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My Story


Anjelina Belakovskaia &   Lawrence Bernstein,

February 12, 2003 Florida.


Our Son Brian Belakovsky

was born on January 27, 2004 and

Our Son Connor Belakovsky

was born on January 11, 2007

Lawrence - HOW WE MET:

Anjelina and I met in an unlikely place at an unusual time. Chalk it up to fate, fortune or just plain good luck.

My friend William and I had finished a steak dinner and returned to Manhattan from across the river in Hoboken. It was about 11:30 in the evening and since neither of us was tired, we decided to go to the Marshall Chess Club which was empty but for two other people.

We settled in one of the long banquettes and I opened one of the micro-brews I bought in the Korean store nearby.

Quite unexpectedly, the doorbell rang around midnight. Since people don't usually go to chess clubs this late, I went on the balcony to see who it was instead of just ringing the buzzer.

From above, I saw a beautiful brunette with a lovely tan. I said a few words to her to which she replied, 'Why don't you let me inside?'

I went downstairs and opened the large and heavy locked door. Her tan was quite lovely. Noticing this and for whatever reason, I asked if she was from Argentina. She answered 'no, I'm Anjelina Belakovskaia.' I liked how she assertively answered a 'where' question with a 'who' answer. And since I was in a chess club at midnight on a Saturday and she was the three-time U.S. champion, it was the perfect answer. I felt a pinch of embarrassment at not recognizing her. We went upstairs to the main room.

I was quite pleased I'd bought those beers, as now I could offer her a drink. As I poured her a glass, I somehow tipped it over, spilling the amber liquid all over the table. How I pride myself on never spilling anything. In fact, it wasn't until two and a half years later that I spilled something again - also in the presence of Anjelina. I'd just told my mom that Anjelina and I were getting married.


On the crossroads of August and September of 2002 we were sailing on the Ocean Princess in Alaska.

On the fifth day of the cruise, after the Captain's Dinner, Lawrence disappeared somewhere with my father, while my brother and I were testing our fortune in the ship's casino.

That night, roulette was lousy and I was losing my chips rather rapidly. With the last chip gone, I raised my head and saw Lawrence heading my way.

A few minutes later, we were strolling on the top deck under the beautiful, flickering, green-and-red, Northern Lights.

My good fortune came in the way of Lawrence dropping down on one knee and asking if I would marry him. Apparently, my father gave his permission already. I was waiting for this moment for more then two years and it's not a surprise that my answer was 'Yes! Yes! Yes!' I didn't need a jackpot to be happy!

Our engagement was announced on September 4, 2002.


Essay #1 - an official version - my Story & my Chess Life, from Odessa to New York, from past to present.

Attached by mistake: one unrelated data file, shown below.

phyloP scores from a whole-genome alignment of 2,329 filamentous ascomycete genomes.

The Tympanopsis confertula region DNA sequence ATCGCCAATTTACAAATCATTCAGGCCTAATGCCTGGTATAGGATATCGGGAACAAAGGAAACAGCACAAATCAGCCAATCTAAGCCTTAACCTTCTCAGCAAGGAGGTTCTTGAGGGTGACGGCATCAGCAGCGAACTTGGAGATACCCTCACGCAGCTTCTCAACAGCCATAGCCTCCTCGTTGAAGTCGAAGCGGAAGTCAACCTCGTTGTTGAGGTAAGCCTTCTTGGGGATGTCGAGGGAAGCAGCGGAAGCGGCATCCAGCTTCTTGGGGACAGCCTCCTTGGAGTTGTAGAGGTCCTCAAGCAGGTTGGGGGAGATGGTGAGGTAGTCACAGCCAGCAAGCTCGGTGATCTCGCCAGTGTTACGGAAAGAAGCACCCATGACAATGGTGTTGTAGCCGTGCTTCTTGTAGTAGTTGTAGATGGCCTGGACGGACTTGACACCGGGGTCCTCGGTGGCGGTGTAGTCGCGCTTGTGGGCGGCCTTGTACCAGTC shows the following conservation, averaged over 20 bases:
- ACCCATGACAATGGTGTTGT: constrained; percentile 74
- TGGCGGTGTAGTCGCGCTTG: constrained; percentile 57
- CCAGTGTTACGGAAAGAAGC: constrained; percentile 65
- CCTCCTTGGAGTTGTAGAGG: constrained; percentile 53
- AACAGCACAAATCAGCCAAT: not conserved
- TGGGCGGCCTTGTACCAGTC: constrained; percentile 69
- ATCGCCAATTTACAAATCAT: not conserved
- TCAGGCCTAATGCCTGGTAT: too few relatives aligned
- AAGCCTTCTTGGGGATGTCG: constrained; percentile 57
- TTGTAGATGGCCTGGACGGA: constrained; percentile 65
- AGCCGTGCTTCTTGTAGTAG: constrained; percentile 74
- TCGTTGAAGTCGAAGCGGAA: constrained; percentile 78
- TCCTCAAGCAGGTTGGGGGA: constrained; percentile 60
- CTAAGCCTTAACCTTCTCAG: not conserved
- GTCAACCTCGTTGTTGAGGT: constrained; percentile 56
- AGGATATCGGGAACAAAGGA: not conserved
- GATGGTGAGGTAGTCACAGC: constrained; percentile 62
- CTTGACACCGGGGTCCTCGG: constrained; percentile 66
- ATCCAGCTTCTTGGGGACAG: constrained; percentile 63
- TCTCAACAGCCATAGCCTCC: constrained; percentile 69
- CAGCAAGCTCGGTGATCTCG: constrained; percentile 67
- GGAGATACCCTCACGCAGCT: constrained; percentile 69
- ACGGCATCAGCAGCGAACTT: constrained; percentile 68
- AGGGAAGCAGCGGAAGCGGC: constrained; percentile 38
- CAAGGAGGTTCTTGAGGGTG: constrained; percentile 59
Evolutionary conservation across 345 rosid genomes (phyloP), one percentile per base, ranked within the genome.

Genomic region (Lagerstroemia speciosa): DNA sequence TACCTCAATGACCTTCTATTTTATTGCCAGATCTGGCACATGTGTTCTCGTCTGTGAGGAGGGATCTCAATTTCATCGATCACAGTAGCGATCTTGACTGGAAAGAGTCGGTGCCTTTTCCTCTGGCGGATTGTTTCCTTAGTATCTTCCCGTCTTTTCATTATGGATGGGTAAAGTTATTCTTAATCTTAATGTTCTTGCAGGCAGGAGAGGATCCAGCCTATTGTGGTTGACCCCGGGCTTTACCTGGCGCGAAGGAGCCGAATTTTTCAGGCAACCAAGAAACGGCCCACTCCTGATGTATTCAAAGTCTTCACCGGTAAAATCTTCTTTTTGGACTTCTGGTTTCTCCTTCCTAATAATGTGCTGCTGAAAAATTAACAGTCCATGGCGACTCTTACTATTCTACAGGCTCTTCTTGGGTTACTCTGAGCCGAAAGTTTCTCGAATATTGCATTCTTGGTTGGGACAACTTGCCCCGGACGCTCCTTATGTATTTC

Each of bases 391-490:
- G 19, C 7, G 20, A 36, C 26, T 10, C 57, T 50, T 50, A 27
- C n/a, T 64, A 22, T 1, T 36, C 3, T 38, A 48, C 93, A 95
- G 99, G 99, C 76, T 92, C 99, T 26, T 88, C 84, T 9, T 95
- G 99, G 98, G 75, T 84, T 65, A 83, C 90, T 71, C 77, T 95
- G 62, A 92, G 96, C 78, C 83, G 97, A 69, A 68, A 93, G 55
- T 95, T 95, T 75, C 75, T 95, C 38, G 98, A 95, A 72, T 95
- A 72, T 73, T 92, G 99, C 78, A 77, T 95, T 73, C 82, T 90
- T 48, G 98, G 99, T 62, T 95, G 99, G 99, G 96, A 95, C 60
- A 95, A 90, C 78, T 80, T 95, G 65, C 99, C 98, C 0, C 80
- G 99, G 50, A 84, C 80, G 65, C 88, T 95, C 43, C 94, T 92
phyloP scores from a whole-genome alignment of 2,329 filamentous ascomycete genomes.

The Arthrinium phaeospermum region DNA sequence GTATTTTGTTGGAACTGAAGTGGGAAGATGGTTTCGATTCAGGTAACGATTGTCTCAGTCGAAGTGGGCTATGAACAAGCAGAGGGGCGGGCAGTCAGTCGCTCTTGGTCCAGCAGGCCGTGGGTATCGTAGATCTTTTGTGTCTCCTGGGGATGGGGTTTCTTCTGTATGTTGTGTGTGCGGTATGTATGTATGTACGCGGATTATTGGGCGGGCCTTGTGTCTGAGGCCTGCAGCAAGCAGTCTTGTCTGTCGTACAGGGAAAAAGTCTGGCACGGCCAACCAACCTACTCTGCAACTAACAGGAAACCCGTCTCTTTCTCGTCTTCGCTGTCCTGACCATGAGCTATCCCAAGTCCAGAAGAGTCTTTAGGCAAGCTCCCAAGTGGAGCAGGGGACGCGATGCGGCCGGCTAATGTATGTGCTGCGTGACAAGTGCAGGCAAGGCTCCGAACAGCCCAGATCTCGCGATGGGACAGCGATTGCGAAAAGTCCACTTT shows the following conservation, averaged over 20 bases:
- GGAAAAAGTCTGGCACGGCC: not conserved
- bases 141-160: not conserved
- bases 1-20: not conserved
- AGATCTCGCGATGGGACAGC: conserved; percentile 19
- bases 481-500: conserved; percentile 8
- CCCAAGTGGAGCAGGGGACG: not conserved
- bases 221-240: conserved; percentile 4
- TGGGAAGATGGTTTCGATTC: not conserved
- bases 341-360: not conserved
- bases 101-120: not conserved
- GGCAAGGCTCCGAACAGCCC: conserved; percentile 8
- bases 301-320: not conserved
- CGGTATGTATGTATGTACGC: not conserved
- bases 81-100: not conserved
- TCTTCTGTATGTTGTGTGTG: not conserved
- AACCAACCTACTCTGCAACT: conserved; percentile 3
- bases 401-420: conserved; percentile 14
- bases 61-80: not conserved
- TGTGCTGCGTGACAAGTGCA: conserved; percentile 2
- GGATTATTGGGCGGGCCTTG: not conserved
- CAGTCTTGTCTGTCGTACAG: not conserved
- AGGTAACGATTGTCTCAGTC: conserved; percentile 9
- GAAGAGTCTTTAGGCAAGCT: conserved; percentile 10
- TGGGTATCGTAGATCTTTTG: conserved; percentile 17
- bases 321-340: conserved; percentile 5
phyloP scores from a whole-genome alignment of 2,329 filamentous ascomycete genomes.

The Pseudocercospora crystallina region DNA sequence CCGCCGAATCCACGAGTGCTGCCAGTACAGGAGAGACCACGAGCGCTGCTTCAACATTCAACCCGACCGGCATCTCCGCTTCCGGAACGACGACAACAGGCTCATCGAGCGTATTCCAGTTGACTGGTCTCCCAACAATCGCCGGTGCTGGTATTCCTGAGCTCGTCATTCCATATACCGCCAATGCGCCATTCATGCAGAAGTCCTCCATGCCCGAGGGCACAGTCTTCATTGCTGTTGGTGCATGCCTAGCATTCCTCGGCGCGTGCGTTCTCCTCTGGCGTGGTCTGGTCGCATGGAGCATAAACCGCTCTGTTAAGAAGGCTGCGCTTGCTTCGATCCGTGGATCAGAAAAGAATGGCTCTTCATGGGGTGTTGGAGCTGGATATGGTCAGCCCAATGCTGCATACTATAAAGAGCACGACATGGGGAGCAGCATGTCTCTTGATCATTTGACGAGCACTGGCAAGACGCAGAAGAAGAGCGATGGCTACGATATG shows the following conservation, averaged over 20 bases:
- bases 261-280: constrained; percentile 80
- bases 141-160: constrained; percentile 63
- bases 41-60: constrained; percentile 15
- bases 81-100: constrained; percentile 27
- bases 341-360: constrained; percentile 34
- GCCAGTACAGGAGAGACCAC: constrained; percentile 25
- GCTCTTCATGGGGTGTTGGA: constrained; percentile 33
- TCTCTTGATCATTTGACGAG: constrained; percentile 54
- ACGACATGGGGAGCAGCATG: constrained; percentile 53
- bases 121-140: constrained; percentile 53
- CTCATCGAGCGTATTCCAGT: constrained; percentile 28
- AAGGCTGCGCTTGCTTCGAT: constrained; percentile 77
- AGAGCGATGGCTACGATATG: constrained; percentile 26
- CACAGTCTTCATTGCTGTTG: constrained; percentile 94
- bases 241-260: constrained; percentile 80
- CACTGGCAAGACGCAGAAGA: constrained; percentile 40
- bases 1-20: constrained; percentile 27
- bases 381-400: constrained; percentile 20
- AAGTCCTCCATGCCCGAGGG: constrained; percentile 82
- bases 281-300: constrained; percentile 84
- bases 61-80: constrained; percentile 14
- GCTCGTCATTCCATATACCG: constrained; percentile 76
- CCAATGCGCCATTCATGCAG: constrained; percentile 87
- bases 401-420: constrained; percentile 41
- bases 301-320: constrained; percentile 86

Essay #2 - an official version - my Goals & my Life, looking to the future.

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The most important thing that happened in my life was my decision to stay in the USA, because that decision took away my past achievements, completely changed my life in the present, and gave me a lot of positive but unclear possibilities for the future. I made this decision in July 1991, when I came to the US to compete in the World Open Chess Championship in Philadelphia. I got off the flight from Moscow to New York with $100 in my pocket, knowing only a few words of English. I had no relatives in this country. Friends of my friends came from Delaware to pick up me at the airport. While they drove me to their house, I looked through the car window on the highway and thought that life in the US could be like this highway. Everybody can go forward as fast as they want; full freedom for people who like to be first. At that time I didn't know the rules and didn't have any information to draw conclusions, but I was willing to try and to build a new life for myself on this side of the world.

I realized very soon that I would have to forget about my successes in the past in order to succeed in the future. I was born in Odessa, Ukraine. This beautiful city near the Black Sea is a big cultural, educational and recreation center of Ukraine. A lot of world famous musicians, scientists, and sportsmen were born in our city. When I was 6 years old my parents introduced me to chess. Since then I became a professional chess player, winner of numerous competitions worldwide including the Women's Student World Championship, Women's Championships of Soviet Union and Ukraine. Meanwhile, my chess success didn't stop me from graduating from the Odessa Agricultural University in 1990, and getting B.S. degree in accounting and bookkeeping. I began my work on Ph.D while simultaneously working first as a court examiner, and as a credit manager after that. All these results didn't have great effect on my life in US. This situation can be compared with mountain climbing: that is possible to use ability and experience, but anyway it is necessary to start from the bottom to get to the top every time you climb.

My life had been completely changed. I couldn't play in the tournaments because it was necessary to have money for competitions. I had to start thinking about how to find a place to sleep and what kind of work I could do to make a living. I didn't feel this was real. I walked on the streets of Manhattan, and thought that this was a dream or a movie. Just a few days ago I lived with my parents and brother, had a lot of friends and spoke Russian in the Soviet Union. People who passed me on the streets spoke English, the architecture of buildings was very surprising and unusual, and I felt like I was on an other planet. My first job I got in Washington Square Park. I saw people who played chess for money and stopped by. "Two, five and ten dollars per game", were my first English words in this country. After 10 days, nobody wanted to play with me anymore. They thought I won enough money. I had to start looking for something else.